Saturday, January 7, 2012

Postgresql - Foreign tables. file_fdw wrapper. querying the log file

The foreign table functionality has been around for quite some time in the SQL Standard. A foreign table derives from the concept of External Data Management (SQL/MED) .

SQL/MED is Management of External Data, a part of the SQL standard that deals with how a database management system can integrate data stored outside the database. There are two components in SQL/MED:

Foreign Table
a transparent access method for external data


http://wiki.postgresql.org/wiki/SQL/MED


Another reference:

In 2003, a new extension called SQL/MED ("SQL Management of External Data") was added to the SQL standard. It is a standardized way of handling access to remote objects in SQL databases. In 2011, PostgreSQL 9.1 was released with a great support of this standard.

In a nutshell, you can now use various Foreign Data Wrappers (FDW) to connect a PostgreSQL Server to remote data stores.

http://wiki.postgresql.org/wiki/Foreign_data_wrappers

In this post I'll be using the file_fdw extension:

What does it do?
The file_fdw module provides the foreign-data wrapper file_fdw, which can be used to access data files in the server's file system. Data files must be in a format that can be read by COPY FROM; see COPY for details.

Case scenario. Setup a foreign table to read the server log directly within the database manager.
Postgresql version 9.1.1 on Debian squeeze
Step 0. Install if you haven't done it, the contrib module
root@debian1:~# apt-get install postgresql-contrib-9.1

Step 1. Reconfigure your postgresql.conf file so that logs are generated in a csv format and appropriate rotation of the log is chosen, and reload the configuration.

I though of these parameters (note that a static name for the generated log file is required for obvious reasons).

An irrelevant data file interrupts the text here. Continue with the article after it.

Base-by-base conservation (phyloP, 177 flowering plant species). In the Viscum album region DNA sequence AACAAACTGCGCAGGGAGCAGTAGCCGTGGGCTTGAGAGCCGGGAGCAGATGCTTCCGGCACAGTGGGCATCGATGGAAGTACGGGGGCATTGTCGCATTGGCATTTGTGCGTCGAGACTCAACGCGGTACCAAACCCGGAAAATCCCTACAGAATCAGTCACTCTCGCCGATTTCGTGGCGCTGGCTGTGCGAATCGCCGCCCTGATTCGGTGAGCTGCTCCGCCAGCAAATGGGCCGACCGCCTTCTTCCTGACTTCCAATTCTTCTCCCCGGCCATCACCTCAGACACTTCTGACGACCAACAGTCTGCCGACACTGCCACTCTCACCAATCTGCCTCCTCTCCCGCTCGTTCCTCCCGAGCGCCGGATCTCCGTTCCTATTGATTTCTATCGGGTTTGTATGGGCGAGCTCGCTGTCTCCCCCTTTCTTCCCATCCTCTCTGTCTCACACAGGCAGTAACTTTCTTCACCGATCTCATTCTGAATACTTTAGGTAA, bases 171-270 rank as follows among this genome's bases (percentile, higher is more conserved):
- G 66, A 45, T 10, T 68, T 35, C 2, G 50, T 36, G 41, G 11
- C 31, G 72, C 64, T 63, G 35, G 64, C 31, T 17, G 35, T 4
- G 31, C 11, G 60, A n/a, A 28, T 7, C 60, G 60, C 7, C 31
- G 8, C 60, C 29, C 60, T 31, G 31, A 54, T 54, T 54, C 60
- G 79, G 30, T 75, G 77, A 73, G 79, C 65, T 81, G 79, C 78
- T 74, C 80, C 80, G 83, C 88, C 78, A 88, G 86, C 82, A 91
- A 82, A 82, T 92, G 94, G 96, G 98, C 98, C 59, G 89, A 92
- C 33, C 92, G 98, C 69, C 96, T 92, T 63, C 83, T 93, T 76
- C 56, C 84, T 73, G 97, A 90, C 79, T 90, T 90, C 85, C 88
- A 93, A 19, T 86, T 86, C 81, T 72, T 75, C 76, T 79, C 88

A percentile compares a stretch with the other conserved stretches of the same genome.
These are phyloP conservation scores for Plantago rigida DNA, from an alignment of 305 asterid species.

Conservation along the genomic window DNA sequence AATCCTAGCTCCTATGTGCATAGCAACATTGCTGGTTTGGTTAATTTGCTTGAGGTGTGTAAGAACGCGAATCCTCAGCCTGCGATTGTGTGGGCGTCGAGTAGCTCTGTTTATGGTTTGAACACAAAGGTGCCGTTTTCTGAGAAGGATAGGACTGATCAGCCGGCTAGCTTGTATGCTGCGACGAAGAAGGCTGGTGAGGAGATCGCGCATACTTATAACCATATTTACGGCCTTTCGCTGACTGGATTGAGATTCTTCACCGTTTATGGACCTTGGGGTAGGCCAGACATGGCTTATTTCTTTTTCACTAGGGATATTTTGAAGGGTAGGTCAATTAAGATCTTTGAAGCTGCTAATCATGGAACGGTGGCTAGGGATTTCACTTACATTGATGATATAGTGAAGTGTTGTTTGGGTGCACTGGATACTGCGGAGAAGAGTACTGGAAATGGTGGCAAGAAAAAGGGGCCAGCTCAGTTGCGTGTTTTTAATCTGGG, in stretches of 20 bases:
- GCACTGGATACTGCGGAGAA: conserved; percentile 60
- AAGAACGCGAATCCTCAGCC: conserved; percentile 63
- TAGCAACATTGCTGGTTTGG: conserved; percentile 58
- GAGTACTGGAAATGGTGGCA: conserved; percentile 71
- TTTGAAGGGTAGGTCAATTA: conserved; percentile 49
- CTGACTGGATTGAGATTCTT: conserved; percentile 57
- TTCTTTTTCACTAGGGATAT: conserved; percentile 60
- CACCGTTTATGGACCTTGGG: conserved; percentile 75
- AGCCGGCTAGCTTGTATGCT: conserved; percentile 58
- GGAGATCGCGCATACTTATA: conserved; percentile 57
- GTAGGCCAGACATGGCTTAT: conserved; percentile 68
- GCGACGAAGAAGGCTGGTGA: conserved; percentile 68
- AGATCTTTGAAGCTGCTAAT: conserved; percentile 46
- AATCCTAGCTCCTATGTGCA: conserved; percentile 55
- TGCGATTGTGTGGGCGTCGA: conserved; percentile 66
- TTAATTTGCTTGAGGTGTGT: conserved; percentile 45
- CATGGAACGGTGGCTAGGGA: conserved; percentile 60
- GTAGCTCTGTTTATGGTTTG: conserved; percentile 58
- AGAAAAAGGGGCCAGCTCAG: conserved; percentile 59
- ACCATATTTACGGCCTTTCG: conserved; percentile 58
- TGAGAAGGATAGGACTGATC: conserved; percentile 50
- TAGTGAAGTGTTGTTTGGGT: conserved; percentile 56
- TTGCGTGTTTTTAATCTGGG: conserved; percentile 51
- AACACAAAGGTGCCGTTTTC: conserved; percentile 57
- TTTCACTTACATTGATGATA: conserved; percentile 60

# - Where to Log -

log_destination = 'csvlog'              # Valid values are combinations of
                                        # stderr, csvlog, syslog, and eventlog,
                                        # depending on platform.  csvlog
                                        # requires logging_collector to be on.

# This is used when logging to stderr:
logging_collector = on                  # Enable capturing of stderr and csvlog
                                        # into log files. Required to be on for
                                        # csvlogs.
                                        # (change requires restart)

# These are only used if logging_collector is on:
log_directory = 'pg_log'                # directory where log files are written,
                                        # can be absolute or relative to PGDATA
log_filename = 'postgresql_log' # log file name pattern,
#log_filename = 'postgresql-%Y-%m-%d_%H%M%S.log'        # log file name pattern,
                                        # can include strftime() escapes
#log_file_mode = 0600                   # creation mode for log files,
                                        # begin with 0 to use octal notation